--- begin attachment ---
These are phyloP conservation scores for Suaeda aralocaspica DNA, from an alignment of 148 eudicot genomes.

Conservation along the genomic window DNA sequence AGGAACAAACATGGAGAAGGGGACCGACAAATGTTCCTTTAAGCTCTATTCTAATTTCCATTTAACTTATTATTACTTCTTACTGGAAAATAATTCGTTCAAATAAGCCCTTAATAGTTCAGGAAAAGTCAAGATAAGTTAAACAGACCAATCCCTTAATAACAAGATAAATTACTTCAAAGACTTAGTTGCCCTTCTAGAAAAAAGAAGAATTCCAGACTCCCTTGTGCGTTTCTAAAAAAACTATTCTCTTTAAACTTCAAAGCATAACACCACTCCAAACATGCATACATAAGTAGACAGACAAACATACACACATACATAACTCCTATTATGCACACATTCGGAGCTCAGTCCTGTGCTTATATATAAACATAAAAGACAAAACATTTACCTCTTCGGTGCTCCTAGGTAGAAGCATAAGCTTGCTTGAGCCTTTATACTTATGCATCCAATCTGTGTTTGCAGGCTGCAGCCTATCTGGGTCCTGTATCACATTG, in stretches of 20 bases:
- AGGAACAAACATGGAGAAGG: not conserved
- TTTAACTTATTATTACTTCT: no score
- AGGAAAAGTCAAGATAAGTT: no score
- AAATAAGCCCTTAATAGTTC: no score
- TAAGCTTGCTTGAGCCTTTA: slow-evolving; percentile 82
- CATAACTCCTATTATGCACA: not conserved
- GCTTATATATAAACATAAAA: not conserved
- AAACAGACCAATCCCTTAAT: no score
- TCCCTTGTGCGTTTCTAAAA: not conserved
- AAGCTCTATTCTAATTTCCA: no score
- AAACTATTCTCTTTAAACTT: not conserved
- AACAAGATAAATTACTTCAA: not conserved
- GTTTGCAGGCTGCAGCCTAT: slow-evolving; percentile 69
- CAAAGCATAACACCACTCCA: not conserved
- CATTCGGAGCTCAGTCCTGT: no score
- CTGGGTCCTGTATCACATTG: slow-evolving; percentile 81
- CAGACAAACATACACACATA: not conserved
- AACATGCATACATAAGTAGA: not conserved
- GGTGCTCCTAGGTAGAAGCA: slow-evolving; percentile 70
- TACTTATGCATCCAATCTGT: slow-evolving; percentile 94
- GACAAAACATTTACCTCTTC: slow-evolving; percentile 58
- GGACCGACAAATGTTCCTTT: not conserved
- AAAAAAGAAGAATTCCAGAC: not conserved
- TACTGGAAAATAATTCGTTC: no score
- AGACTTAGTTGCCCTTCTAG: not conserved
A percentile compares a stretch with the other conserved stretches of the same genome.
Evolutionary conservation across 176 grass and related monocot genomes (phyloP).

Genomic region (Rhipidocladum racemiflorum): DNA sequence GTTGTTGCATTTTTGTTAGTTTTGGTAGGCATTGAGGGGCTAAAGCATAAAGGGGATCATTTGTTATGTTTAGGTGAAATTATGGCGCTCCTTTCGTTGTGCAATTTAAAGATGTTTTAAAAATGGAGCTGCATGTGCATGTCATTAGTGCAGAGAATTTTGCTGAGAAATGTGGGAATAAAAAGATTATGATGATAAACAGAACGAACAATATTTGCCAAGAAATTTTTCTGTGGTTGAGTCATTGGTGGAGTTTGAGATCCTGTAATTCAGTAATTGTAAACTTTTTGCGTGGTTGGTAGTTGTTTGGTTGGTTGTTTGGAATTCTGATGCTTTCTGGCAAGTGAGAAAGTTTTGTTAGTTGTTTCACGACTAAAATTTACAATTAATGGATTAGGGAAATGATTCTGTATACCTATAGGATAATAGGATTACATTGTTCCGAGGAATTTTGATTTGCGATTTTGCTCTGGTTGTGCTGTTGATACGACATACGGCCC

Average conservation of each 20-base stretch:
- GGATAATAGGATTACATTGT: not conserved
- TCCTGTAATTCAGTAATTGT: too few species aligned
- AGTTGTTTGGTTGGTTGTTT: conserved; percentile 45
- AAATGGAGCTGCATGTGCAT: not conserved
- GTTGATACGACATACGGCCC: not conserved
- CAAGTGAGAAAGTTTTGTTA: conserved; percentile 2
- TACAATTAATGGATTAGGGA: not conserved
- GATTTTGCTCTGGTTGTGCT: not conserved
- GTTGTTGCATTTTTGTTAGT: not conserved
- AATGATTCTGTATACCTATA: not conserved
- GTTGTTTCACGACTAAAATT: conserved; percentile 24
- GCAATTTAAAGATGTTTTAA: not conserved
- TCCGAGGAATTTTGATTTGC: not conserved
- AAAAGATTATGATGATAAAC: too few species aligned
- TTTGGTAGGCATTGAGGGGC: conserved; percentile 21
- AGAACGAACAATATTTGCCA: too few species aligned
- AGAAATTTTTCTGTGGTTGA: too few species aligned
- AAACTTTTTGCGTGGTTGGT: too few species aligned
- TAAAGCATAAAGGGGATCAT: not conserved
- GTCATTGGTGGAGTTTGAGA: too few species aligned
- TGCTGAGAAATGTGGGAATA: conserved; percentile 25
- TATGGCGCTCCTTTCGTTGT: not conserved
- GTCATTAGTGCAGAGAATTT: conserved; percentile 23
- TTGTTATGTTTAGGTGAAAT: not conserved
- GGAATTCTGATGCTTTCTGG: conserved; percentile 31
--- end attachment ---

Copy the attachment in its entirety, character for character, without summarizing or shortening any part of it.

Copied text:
These are phyloP conservation scores for Suaeda aralocaspica DNA, from an alignment of 148 eudicot genomes.

Conservation along the genomic window DNA sequence AGGAACAAACATGGAGAAGGGGACCGACAAATGTTCCTTTAAGCTCTATTCTAATTTCCATTTAACTTATTATTACTTCTTACTGGAAAATAATTCGTTCAAATAAGCCCTTAATAGTTCAGGAAAAGTCAAGATAAGTTAAACAGACCAATCCCTTAATAACAAGATAAATTACTTCAAAGACTTAGTTGCCCTTCTAGAAAAAAGAAGAATTCCAGACTCCCTTGTGCGTTTCTAAAAAAACTATTCTCTTTAAACTTCAAAGCATAACACCACTCCAAACATGCATACATAAGTAGACAGACAAACATACACACATACATAACTCCTATTATGCACACATTCGGAGCTCAGTCCTGTGCTTATATATAAACATAAAAGACAAAACATTTACCTCTTCGGTGCTCCTAGGTAGAAGCATAAGCTTGCTTGAGCCTTTATACTTATGCATCCAATCTGTGTTTGCAGGCTGCAGCCTATCTGGGTCCTGTATCACATTG, in stretches of 20 bases:
- AGGAACAAACATGGAGAAGG: not conserved
- TTTAACTTATTATTACTTCT: no score
- AGGAAAAGTCAAGATAAGTT: no score
- AAATAAGCCCTTAATAGTTC: no score
- TAAGCTTGCTTGAGCCTTTA: slow-evolving; percentile 82
- CATAACTCCTATTATGCACA: not conserved
- GCTTATATATAAACATAAAA: not conserved
- AAACAGACCAATCCCTTAAT: no score
- TCCCTTGTGCGTTTCTAAAA: not conserved
- AAGCTCTATTCTAATTTCCA: no score
- AAACTATTCTCTTTAAACTT: not conserved
- AACAAGATAAATTACTTCAA: not conserved
- GTTTGCAGGCTGCAGCCTAT: slow-evolving; percentile 69
- CAAAGCATAACACCACTCCA: not conserved
- CATTCGGAGCTCAGTCCTGT: no score
- CTGGGTCCTGTATCACATTG: slow-evolving; percentile 81
- CAGACAAACATACACACATA: not conserved
- AACATGCATACATAAGTAGA: not conserved
- GGTGCTCCTAGGTAGAAGCA: slow-evolving; percentile 70
- TACTTATGCATCCAATCTGT: slow-evolving; percentile 94
- GACAAAACATTTACCTCTTC: slow-evolving; percentile 58
- GGACCGACAAATGTTCCTTT: not conserved
- AAAAAAGAAGAATTCCAGAC: not conserved
- TACTGGAAAATAATTCGTTC: no score
- AGACTTAGTTGCCCTTCTAG: not conserved
A percentile compares a stretch with the other conserved stretches of the same genome.
Evolutionary conservation across 176 grass and related monocot genomes (phyloP).

Genomic region (Rhipidocladum racemiflorum): DNA sequence GTTGTTGCATTTTTGTTAGTTTTGGTAGGCATTGAGGGGCTAAAGCATAAAGGGGATCATTTGTTATGTTTAGGTGAAATTATGGCGCTCCTTTCGTTGTGCAATTTAAAGATGTTTTAAAAATGGAGCTGCATGTGCATGTCATTAGTGCAGAGAATTTTGCTGAGAAATGTGGGAATAAAAAGATTATGATGATAAACAGAACGAACAATATTTGCCAAGAAATTTTTCTGTGGTTGAGTCATTGGTGGAGTTTGAGATCCTGTAATTCAGTAATTGTAAACTTTTTGCGTGGTTGGTAGTTGTTTGGTTGGTTGTTTGGAATTCTGATGCTTTCTGGCAAGTGAGAAAGTTTTGTTAGTTGTTTCACGACTAAAATTTACAATTAATGGATTAGGGAAATGATTCTGTATACCTATAGGATAATAGGATTACATTGTTCCGAGGAATTTTGATTTGCGATTTTGCTCTGGTTGTGCTGTTGATACGACATACGGCCC

Average conservation of each 20-base stretch:
- GGATAATAGGATTACATTGT: not conserved
- TCCTGTAATTCAGTAATTGT: too few species aligned
- AGTTGTTTGGTTGGTTGTTT: conserved; percentile 45
- AAATGGAGCTGCATGTGCAT: not conserved
- GTTGATACGACATACGGCCC: not conserved
- CAAGTGAGAAAGTTTTGTTA: conserved; percentile 2
- TACAATTAATGGATTAGGGA: not conserved
- GATTTTGCTCTGGTTGTGCT: not conserved
- GTTGTTGCATTTTTGTTAGT: not conserved
- AATGATTCTGTATACCTATA: not conserved
- GTTGTTTCACGACTAAAATT: conserved; percentile 24
- GCAATTTAAAGATGTTTTAA: not conserved
- TCCGAGGAATTTTGATTTGC: not conserved
- AAAAGATTATGATGATAAAC: too few species aligned
- TTTGGTAGGCATTGAGGGGC: conserved; percentile 21
- AGAACGAACAATATTTGCCA: too few species aligned
- AGAAATTTTTCTGTGGTTGA: too few species aligned
- AAACTTTTTGCGTGGTTGGT: too few species aligned
- TAAAGCATAAAGGGGATCAT: not conserved
- GTCATTGGTGGAGTTTGAGA: too few species aligned
- TGCTGAGAAATGTGGGAATA: conserved; percentile 25
- TATGGCGCTCCTTTCGTTGT: not conserved
- GTCATTAGTGCAGAGAATTT: conserved; percentile 23
- TTGTTATGTTTAGGTGAAAT: not conserved
- GGAATTCTGATGCTTTCTGG: conserved; percentile 31